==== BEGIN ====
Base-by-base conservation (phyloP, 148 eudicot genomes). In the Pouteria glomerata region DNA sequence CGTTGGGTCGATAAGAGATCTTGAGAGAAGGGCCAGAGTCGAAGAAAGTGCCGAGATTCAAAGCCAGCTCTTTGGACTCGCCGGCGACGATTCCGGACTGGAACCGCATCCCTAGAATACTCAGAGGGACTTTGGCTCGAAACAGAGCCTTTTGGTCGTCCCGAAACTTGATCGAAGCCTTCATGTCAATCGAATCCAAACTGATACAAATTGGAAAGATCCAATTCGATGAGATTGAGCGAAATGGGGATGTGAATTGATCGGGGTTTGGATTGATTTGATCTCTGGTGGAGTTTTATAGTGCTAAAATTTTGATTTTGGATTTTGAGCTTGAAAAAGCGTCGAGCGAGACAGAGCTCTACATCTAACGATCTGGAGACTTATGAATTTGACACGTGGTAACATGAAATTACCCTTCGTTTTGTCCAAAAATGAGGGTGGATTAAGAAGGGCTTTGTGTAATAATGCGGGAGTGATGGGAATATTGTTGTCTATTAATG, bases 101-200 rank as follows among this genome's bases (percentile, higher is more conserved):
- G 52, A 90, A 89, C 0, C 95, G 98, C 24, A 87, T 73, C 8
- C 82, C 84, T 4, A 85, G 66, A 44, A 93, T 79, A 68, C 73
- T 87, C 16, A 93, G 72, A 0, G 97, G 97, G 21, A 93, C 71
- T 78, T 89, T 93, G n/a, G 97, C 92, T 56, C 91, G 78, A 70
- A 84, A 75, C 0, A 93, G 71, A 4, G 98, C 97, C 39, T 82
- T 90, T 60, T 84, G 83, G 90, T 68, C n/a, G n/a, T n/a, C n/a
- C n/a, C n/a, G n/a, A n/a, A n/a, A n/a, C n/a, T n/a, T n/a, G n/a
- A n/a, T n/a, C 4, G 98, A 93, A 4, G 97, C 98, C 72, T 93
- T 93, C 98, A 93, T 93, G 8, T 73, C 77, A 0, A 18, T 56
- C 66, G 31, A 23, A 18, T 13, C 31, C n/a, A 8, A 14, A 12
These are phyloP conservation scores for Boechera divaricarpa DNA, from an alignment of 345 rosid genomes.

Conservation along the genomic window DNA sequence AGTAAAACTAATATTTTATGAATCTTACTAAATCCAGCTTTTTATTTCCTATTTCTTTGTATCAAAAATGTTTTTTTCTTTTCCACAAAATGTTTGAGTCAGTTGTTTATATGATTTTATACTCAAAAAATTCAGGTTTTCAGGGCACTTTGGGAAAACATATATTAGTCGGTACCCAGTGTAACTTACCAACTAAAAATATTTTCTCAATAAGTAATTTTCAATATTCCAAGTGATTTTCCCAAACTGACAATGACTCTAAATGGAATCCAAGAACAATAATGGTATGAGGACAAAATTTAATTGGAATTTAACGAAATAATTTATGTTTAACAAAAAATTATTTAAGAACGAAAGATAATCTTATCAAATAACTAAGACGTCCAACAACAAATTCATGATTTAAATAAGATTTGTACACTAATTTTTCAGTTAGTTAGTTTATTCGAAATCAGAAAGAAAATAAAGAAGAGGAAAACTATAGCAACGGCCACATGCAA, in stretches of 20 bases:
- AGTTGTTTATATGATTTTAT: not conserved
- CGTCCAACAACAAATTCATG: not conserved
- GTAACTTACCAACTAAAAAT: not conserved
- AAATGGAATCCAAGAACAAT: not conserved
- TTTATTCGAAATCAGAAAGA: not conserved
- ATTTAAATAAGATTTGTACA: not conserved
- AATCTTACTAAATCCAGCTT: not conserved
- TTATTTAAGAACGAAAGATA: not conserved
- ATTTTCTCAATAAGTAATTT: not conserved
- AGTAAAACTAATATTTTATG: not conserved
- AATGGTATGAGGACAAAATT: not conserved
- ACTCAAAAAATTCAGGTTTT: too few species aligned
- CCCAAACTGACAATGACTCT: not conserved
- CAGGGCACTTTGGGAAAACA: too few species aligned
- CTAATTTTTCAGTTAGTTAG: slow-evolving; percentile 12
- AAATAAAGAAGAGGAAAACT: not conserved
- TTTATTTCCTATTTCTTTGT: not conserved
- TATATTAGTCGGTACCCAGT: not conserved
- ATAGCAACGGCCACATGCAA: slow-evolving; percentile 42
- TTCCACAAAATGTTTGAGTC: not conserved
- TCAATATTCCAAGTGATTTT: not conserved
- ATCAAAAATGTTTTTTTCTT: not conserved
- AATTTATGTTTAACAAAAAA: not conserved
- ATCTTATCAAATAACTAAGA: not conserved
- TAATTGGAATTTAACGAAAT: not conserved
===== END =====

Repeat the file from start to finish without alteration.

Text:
Base-by-base conservation (phyloP, 148 eudicot genomes). In the Pouteria glomerata region DNA sequence CGTTGGGTCGATAAGAGATCTTGAGAGAAGGGCCAGAGTCGAAGAAAGTGCCGAGATTCAAAGCCAGCTCTTTGGACTCGCCGGCGACGATTCCGGACTGGAACCGCATCCCTAGAATACTCAGAGGGACTTTGGCTCGAAACAGAGCCTTTTGGTCGTCCCGAAACTTGATCGAAGCCTTCATGTCAATCGAATCCAAACTGATACAAATTGGAAAGATCCAATTCGATGAGATTGAGCGAAATGGGGATGTGAATTGATCGGGGTTTGGATTGATTTGATCTCTGGTGGAGTTTTATAGTGCTAAAATTTTGATTTTGGATTTTGAGCTTGAAAAAGCGTCGAGCGAGACAGAGCTCTACATCTAACGATCTGGAGACTTATGAATTTGACACGTGGTAACATGAAATTACCCTTCGTTTTGTCCAAAAATGAGGGTGGATTAAGAAGGGCTTTGTGTAATAATGCGGGAGTGATGGGAATATTGTTGTCTATTAATG, bases 101-200 rank as follows among this genome's bases (percentile, higher is more conserved):
- G 52, A 90, A 89, C 0, C 95, G 98, C 24, A 87, T 73, C 8
- C 82, C 84, T 4, A 85, G 66, A 44, A 93, T 79, A 68, C 73
- T 87, C 16, A 93, G 72, A 0, G 97, G 97, G 21, A 93, C 71
- T 78, T 89, T 93, G n/a, G 97, C 92, T 56, C 91, G 78, A 70
- A 84, A 75, C 0, A 93, G 71, A 4, G 98, C 97, C 39, T 82
- T 90, T 60, T 84, G 83, G 90, T 68, C n/a, G n/a, T n/a, C n/a
- C n/a, C n/a, G n/a, A n/a, A n/a, A n/a, C n/a, T n/a, T n/a, G n/a
- A n/a, T n/a, C 4, G 98, A 93, A 4, G 97, C 98, C 72, T 93
- T 93, C 98, A 93, T 93, G 8, T 73, C 77, A 0, A 18, T 56
- C 66, G 31, A 23, A 18, T 13, C 31, C n/a, A 8, A 14, A 12
These are phyloP conservation scores for Boechera divaricarpa DNA, from an alignment of 345 rosid genomes.

Conservation along the genomic window DNA sequence AGTAAAACTAATATTTTATGAATCTTACTAAATCCAGCTTTTTATTTCCTATTTCTTTGTATCAAAAATGTTTTTTTCTTTTCCACAAAATGTTTGAGTCAGTTGTTTATATGATTTTATACTCAAAAAATTCAGGTTTTCAGGGCACTTTGGGAAAACATATATTAGTCGGTACCCAGTGTAACTTACCAACTAAAAATATTTTCTCAATAAGTAATTTTCAATATTCCAAGTGATTTTCCCAAACTGACAATGACTCTAAATGGAATCCAAGAACAATAATGGTATGAGGACAAAATTTAATTGGAATTTAACGAAATAATTTATGTTTAACAAAAAATTATTTAAGAACGAAAGATAATCTTATCAAATAACTAAGACGTCCAACAACAAATTCATGATTTAAATAAGATTTGTACACTAATTTTTCAGTTAGTTAGTTTATTCGAAATCAGAAAGAAAATAAAGAAGAGGAAAACTATAGCAACGGCCACATGCAA, in stretches of 20 bases:
- AGTTGTTTATATGATTTTAT: not conserved
- CGTCCAACAACAAATTCATG: not conserved
- GTAACTTACCAACTAAAAAT: not conserved
- AAATGGAATCCAAGAACAAT: not conserved
- TTTATTCGAAATCAGAAAGA: not conserved
- ATTTAAATAAGATTTGTACA: not conserved
- AATCTTACTAAATCCAGCTT: not conserved
- TTATTTAAGAACGAAAGATA: not conserved
- ATTTTCTCAATAAGTAATTT: not conserved
- AGTAAAACTAATATTTTATG: not conserved
- AATGGTATGAGGACAAAATT: not conserved
- ACTCAAAAAATTCAGGTTTT: too few species aligned
- CCCAAACTGACAATGACTCT: not conserved
- CAGGGCACTTTGGGAAAACA: too few species aligned
- CTAATTTTTCAGTTAGTTAG: slow-evolving; percentile 12
- AAATAAAGAAGAGGAAAACT: not conserved
- TTTATTTCCTATTTCTTTGT: not conserved
- TATATTAGTCGGTACCCAGT: not conserved
- ATAGCAACGGCCACATGCAA: slow-evolving; percentile 42
- TTCCACAAAATGTTTGAGTC: not conserved
- TCAATATTCCAAGTGATTTT: not conserved
- ATCAAAAATGTTTTTTTCTT: not conserved
- AATTTATGTTTAACAAAAAA: not conserved
- ATCTTATCAAATAACTAAGA: not conserved
- TAATTGGAATTTAACGAAAT: not conserved